"But there was nothing about the little, low-rambling, more or less identical homes of Northumberland Estates to interest or to haunt, no chance of loot that would be any more than the ordinary, waking-world kind the cops hauled you in for taking; no small immunities, no possibilities for hidden life or otherworldly presence; no trees, secret routes, shortcuts, culverts, thickets that could be made hollow in the middle – everything in the place was right out in the open, everything could be seen at a glance; and behind it, under it, around the corners of its houses and down the safe, gentle curves of its streets, you came back, you kept coming back, to nothing; nothing but the cheerless earth."
Thomas Pynchon, "The Secret Integration"

This is Ian Mathers' Tumblr. I live in Canada. I've written about music and other things for Stylus, PopMatters, Resident Advisor, the Village Voice, and a few other places. Hi.



Over the Empire: One Introduction to Low




So anyone that’s been reading this tumblr for a while or just, you know, talks to me probably knows that I’m a big, big fan of Low (ahem). I try not to proselytize about them too much, but when I saw that Brooke had posted that she just started listening to the band and liked them, I pretty much had to offer to make her a mix. She’s already got C’mon, so I left it off the list, but this mix is my overview of the rest of their career.

To give you some idea of what we’re working with, when I put all of my Low into a playlist and removed C’mon and a couple of duplicate tracks from other mixes I was left with 204 songs; 16 hours, 17 minutes and 43 seconds of music. I took a first pass to yank out everything I wanted to put on the mix and was left with… 34 songs, 2:31:56. So this mix might seem on the long side, but I assure you I had to cut a lot of things I really wanted to keep in order to get down to 20 tracks and a mere 83:23.

And there’s definitely stuff ‘missing’ — there’s only one track from Trust, one of my favourite Low albums, for example! I couldn’t find room for plenty of favourites, like “Days Of…” and “Rope” and “Joan of Arc,” “Dinosaur Act” and “(That’s How You Sing) Amazing Grace,” but that also means if newcomers like this mix there are just a ton of great songs for them to discover. I also left off the track that made our wedding mix, because it’s special (although if I left off every Low song I’ve put on a mix for Anaïs there wouldn’t be much left for me to use!). But I tried to pick a range of stuff from across their body of work, and represent the different sides of their music as much as anything else. It’s not really a best of, it’s not really a greatest hits, it’s not just their most accessible material, but I think it gives a good overview of what Low are like as a band and why they’re a great band (and why, I hasten to add, people should buy their records and go to their shows and buy t-shirts, if they can afford it and are so moved). Hopefully it’s a good introduction for Brooke and hopefully other people get something out of it too. Enjoy!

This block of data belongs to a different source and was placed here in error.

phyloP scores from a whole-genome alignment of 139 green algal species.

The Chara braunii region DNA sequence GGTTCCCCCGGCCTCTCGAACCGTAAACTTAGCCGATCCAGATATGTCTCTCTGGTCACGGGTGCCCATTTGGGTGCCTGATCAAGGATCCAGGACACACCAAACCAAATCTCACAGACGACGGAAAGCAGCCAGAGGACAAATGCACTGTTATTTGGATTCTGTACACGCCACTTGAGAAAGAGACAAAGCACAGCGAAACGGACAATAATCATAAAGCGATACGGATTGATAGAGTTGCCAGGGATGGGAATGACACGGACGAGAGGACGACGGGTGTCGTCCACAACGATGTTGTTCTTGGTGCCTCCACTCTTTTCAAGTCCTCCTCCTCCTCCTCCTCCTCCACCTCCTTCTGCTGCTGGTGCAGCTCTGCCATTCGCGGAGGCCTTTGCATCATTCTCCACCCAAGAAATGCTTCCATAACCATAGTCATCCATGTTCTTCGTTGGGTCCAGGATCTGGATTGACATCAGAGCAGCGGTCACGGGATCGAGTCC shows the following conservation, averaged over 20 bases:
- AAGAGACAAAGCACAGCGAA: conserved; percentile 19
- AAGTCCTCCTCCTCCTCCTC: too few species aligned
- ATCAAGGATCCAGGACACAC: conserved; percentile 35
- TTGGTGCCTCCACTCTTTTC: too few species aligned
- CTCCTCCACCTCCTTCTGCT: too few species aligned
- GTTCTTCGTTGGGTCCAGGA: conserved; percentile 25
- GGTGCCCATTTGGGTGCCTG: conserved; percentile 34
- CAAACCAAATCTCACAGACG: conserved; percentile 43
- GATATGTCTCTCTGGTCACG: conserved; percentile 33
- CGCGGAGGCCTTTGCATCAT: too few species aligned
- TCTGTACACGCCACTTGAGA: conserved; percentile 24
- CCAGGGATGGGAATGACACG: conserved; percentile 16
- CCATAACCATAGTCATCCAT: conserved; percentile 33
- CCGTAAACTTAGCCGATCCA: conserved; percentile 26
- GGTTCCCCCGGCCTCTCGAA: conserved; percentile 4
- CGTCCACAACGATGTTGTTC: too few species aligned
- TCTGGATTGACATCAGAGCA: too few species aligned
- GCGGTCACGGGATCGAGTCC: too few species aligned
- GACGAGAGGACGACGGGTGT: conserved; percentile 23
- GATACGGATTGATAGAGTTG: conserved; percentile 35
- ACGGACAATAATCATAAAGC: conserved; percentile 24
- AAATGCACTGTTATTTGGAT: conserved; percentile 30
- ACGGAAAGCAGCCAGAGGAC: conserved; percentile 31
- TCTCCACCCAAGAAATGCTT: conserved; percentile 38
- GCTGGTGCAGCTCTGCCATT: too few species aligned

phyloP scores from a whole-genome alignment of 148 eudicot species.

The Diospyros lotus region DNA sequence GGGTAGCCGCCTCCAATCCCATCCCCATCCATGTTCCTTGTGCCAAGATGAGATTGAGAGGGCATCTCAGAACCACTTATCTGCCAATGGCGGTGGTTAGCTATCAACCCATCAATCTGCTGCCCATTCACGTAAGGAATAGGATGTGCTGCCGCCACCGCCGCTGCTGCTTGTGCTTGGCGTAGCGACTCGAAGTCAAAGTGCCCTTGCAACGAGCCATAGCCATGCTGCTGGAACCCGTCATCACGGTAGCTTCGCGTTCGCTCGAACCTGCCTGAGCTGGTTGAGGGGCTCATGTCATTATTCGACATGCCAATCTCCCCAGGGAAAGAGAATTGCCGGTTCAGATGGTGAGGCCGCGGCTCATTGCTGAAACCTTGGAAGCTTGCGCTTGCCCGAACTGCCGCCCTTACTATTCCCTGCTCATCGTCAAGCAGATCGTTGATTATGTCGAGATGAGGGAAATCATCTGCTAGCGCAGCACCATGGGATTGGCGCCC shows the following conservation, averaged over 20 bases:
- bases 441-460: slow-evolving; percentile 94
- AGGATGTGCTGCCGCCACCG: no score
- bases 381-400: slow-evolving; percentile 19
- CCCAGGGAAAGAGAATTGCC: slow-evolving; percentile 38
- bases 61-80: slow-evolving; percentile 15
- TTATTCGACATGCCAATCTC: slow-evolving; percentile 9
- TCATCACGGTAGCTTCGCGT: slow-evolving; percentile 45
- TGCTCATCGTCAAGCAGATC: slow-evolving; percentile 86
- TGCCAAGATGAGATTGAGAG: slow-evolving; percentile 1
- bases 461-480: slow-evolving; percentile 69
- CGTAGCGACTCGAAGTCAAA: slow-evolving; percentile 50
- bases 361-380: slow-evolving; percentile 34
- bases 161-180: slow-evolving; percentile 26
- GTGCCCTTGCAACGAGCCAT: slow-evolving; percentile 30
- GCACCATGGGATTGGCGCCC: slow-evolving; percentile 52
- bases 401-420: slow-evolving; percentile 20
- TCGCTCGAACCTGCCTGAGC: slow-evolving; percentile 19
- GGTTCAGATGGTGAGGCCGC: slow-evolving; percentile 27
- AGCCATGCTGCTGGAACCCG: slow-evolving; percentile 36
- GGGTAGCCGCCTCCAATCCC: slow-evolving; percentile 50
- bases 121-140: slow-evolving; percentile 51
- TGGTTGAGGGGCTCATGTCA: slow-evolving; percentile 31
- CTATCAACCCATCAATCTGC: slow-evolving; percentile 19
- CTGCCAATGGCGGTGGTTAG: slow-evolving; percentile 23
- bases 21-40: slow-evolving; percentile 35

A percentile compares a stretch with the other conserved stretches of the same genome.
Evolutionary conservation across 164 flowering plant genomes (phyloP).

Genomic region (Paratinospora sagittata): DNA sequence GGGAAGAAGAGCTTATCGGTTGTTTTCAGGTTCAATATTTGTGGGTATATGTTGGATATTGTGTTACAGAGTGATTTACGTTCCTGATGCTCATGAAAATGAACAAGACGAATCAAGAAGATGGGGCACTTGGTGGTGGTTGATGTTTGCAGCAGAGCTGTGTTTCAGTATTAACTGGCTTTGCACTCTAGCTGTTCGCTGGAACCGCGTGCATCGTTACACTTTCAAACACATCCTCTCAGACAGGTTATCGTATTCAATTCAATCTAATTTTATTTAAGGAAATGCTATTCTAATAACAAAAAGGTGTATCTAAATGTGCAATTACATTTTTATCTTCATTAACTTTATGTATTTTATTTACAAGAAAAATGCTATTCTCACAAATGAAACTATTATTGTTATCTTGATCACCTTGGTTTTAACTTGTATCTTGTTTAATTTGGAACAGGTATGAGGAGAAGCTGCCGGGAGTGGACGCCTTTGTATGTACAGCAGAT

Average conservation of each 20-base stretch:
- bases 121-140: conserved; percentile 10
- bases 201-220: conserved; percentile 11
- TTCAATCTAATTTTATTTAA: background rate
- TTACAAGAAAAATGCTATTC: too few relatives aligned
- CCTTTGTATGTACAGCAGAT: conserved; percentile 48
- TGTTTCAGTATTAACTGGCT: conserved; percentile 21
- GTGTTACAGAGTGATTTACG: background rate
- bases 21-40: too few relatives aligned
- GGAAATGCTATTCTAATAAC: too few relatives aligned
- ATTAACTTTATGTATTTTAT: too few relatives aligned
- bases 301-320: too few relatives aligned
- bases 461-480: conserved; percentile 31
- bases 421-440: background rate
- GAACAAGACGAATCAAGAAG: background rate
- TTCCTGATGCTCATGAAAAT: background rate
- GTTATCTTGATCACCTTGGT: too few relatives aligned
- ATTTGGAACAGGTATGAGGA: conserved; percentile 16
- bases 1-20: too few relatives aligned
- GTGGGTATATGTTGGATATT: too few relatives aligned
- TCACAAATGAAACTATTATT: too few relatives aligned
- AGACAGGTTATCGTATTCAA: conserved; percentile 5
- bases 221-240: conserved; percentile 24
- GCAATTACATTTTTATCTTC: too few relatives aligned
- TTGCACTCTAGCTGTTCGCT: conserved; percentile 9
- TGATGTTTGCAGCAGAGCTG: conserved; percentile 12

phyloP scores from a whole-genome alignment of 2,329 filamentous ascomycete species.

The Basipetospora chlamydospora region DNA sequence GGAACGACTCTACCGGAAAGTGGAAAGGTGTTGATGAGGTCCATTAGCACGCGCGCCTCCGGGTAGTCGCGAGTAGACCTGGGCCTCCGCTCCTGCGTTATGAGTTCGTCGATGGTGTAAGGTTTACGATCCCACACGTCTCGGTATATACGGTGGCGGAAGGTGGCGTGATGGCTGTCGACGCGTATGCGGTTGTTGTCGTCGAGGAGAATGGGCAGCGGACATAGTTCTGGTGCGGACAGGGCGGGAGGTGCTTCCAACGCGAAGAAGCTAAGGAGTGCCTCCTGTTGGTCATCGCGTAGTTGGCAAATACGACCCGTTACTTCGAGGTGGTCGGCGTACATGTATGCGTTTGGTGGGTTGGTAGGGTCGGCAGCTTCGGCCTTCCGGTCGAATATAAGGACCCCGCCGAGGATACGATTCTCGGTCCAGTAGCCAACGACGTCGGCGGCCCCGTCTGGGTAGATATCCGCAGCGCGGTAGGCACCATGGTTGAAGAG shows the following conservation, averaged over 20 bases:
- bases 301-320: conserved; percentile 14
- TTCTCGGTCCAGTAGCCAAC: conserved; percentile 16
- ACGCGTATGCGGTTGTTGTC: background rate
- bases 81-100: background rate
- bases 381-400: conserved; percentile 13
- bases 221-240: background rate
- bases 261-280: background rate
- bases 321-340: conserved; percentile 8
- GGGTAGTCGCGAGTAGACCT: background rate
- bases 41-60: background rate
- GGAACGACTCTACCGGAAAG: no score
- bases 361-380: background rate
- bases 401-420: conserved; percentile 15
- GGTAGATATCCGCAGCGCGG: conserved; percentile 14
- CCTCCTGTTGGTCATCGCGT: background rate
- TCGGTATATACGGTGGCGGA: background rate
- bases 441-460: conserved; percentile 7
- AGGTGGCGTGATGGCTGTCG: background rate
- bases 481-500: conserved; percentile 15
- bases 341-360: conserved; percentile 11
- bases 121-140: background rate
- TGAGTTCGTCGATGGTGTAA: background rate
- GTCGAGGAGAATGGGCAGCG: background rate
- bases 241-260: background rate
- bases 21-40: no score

1. Hand So Small (Low & Spring Heel Jack Bombscare EP, 2000)
  2. Belarus (Drums and Guns, 2007)
  3. Whitetail (Things We Lost in the Fire, 2001)
  4. Blue-Eyed Devil (Soul Coughing cover, originally from an unknown compilation, released on the A Lifetime of Temporary Relief box set in 2004)
  5. Words (I Could Live in Hope, 1994)
  6. Two-Step (Secret Name, 1999)
  7. Shame (Long Division, 1995)
  8. Walk Into the Sea (The Great Destroyer, 2005)
  9. Be There (live version from One More Reason to Forget, 1998)
  10. The Plan (demo version, included in the A Lifetime of Temporary Relief box set in 2004)
  11. Weight of Water (Secret Name, 1999)
  12. Laser Beam (Things We Lost in the Fire, 2001)
  13. In the Drugs (Trust, 2002)
  14. Violence (Long Division, 1995)
  15. Murderer (Drums and Guns, 2007)
  16. Pissing (The Great Destroyer, 2005)
  17. Venus (1997 single, included in the A Lifetime of Temporary Relief box set in 2004)
  18. Over the Ocean (The Curtain Hits the Cast, 1996)
  19. Will the Night (Secret Name, 1999)
  20. Will the Night (Songs for a Dead Pilot EP, 1997)

Sendspace decided to make the file impossible to download at the same time they decided they’d erase it if it wasn’t downloaded in seven days, so… I’ve reuploaded it, if anyone would like this mix. I didn’t even update it; still nothing from C’mon (let alone The Invisible Way), and I resisted the urge to add in the version of “No Need” from Paris 99 “Anthony Are You Around?”. Anyway, here’s "Wonderwall" this mix.